A comparison of food avoidant behaviours and sensory sensitivity in adults with and without Tourette syndrome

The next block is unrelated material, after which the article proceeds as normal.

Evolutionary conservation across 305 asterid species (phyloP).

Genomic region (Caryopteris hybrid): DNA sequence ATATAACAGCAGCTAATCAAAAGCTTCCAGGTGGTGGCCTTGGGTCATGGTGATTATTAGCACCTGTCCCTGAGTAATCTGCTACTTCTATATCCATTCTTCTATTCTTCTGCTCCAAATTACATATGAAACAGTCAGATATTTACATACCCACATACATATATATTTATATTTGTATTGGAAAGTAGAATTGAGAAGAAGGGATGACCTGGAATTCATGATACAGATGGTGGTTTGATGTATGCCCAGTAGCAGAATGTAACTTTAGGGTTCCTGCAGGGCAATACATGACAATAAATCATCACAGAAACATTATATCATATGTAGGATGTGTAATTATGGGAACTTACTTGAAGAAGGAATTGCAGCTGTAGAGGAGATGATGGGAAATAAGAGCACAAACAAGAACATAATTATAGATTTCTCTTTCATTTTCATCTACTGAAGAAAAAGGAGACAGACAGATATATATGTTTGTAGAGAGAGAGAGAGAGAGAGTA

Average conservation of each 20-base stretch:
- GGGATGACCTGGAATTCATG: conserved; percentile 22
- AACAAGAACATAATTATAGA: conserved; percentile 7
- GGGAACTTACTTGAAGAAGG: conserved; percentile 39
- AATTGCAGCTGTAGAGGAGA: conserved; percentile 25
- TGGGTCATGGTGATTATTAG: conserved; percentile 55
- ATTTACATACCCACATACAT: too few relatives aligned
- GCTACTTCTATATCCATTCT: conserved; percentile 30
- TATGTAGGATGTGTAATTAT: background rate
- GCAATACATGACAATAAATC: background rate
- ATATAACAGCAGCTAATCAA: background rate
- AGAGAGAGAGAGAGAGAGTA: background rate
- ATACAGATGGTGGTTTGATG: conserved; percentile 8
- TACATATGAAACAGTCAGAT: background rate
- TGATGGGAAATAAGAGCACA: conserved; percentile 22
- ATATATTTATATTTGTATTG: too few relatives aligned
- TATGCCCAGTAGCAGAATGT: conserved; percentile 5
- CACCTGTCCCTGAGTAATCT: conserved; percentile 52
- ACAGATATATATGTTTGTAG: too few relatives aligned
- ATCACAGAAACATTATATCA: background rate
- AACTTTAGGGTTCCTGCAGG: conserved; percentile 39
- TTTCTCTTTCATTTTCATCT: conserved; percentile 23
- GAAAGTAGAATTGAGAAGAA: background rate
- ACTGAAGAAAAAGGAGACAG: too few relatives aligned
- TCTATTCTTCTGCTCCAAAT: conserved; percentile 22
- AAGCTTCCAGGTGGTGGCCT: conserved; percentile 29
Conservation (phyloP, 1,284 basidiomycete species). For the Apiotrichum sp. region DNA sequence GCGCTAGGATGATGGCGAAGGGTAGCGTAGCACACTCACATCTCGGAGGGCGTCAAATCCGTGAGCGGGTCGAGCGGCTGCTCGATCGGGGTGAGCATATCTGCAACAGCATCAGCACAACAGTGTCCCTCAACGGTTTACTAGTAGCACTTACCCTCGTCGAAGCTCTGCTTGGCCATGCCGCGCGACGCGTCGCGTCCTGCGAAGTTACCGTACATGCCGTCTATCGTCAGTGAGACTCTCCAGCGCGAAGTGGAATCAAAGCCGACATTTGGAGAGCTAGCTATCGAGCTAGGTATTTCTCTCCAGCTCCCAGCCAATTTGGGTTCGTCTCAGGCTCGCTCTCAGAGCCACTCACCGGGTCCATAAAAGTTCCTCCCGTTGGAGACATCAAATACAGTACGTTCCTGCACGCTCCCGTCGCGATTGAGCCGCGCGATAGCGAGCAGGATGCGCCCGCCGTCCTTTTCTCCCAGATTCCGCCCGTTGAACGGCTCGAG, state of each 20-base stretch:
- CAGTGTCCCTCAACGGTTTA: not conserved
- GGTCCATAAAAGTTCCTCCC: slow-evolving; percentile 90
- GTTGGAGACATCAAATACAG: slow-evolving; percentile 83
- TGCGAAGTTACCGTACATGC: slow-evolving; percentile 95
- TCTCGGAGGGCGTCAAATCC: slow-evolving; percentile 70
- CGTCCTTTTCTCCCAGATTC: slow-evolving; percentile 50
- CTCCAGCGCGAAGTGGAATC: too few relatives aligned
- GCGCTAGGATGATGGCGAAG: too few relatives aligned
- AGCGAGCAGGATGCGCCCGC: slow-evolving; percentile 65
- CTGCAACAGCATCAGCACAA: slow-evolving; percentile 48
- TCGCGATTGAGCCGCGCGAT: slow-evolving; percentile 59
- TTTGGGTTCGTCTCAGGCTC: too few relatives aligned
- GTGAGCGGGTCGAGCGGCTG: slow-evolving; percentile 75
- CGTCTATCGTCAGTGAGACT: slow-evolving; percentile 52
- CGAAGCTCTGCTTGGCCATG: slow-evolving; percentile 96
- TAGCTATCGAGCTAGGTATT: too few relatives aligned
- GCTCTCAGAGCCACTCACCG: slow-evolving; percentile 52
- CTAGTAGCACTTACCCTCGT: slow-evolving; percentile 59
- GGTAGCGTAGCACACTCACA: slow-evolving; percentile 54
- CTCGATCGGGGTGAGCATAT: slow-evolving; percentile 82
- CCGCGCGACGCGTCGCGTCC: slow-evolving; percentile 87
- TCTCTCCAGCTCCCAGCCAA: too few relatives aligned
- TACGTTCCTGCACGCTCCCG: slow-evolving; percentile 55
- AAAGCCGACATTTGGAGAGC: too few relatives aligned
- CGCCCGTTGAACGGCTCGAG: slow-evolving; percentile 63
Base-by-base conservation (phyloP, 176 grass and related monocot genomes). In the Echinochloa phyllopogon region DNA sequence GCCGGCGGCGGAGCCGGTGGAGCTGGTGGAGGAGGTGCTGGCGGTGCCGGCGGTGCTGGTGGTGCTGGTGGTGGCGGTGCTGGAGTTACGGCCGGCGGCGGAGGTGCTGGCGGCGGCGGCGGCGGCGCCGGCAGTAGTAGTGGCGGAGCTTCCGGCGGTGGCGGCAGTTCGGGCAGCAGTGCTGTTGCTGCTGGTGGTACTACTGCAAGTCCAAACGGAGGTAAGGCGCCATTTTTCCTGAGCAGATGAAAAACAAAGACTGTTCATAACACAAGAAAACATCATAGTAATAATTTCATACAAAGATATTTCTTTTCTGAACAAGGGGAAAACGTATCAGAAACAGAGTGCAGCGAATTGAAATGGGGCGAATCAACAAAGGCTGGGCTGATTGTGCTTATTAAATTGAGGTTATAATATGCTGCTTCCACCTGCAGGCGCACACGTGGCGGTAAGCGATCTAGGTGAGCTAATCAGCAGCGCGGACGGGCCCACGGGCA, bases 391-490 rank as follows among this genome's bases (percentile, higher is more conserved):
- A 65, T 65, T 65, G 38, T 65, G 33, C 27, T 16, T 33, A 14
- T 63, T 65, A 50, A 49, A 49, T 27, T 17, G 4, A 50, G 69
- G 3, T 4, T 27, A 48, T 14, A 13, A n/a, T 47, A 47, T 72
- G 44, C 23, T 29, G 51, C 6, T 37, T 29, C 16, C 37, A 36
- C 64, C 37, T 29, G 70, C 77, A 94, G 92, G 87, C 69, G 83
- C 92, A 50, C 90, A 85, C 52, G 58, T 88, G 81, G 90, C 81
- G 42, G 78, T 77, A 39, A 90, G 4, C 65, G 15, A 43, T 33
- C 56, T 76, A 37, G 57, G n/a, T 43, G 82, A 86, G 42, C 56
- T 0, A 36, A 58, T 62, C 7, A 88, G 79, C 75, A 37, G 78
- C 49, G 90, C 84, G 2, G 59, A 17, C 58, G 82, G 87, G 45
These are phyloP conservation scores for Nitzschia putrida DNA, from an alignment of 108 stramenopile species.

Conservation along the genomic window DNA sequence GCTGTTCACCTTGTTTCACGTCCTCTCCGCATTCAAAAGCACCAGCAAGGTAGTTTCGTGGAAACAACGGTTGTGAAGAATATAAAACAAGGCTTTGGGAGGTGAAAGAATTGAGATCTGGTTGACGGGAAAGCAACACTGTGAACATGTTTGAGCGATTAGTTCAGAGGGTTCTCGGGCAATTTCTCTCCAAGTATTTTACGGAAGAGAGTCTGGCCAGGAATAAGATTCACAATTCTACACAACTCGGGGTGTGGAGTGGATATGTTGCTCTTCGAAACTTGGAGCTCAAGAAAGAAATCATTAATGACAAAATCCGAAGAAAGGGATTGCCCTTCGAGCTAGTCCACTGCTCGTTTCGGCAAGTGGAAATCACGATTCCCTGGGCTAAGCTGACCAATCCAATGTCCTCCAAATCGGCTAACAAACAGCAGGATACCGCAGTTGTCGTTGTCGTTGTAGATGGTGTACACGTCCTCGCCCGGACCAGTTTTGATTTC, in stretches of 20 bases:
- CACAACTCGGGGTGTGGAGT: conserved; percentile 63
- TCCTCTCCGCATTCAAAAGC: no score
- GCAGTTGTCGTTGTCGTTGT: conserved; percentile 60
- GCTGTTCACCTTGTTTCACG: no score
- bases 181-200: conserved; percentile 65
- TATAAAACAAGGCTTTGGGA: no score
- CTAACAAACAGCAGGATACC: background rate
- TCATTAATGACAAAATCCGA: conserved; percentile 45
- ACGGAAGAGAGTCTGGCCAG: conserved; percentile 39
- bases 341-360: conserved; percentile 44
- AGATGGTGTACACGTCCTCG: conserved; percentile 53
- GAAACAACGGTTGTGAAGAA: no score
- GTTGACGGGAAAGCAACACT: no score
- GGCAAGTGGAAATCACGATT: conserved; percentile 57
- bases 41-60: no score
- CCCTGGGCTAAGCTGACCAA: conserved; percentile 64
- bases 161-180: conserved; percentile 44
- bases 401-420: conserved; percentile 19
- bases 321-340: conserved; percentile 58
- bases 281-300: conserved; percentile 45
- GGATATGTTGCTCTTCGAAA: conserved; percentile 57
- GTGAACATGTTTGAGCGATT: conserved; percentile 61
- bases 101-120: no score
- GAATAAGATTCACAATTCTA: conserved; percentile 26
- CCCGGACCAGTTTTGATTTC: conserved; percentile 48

Food selectivity has been shown to be more persistent and severe in children with Tourette syndrome (TS) compared to their typically developing peers. The current study aimed to examine differences in food selectivity, food neophobia and avoidant restrictive intake disorder associated behaviours, between adults with and without TS. Fifty-three adults diagnosed with TS were compared to 53 neurotypical adults and completed the following measures online: Adult Eating Behaviour Questionnaire (AEBQ), Nine-Item Avoidant/Restrictive Food Intake disorder screen (NIAS), Food Neophobia Scale (FNS) and the Sensory Perception Quotient (SPQ). Higher levels of food avoidant behaviours, in terms of food fussiness, food neophobia and Avoidant Restrictive Food Intake Disorder (ARFID)-associated behaviours, were identified in adults with TS compared to adults without TS. While heightened sensory sensitivity failed to predict selective eating, greater sensitivity to taste was found to be predictive of food neophobia in TS. These are the first findings to suggest that food avoidant behaviours are more prevalent for adults with TS and signal a need to address health implications.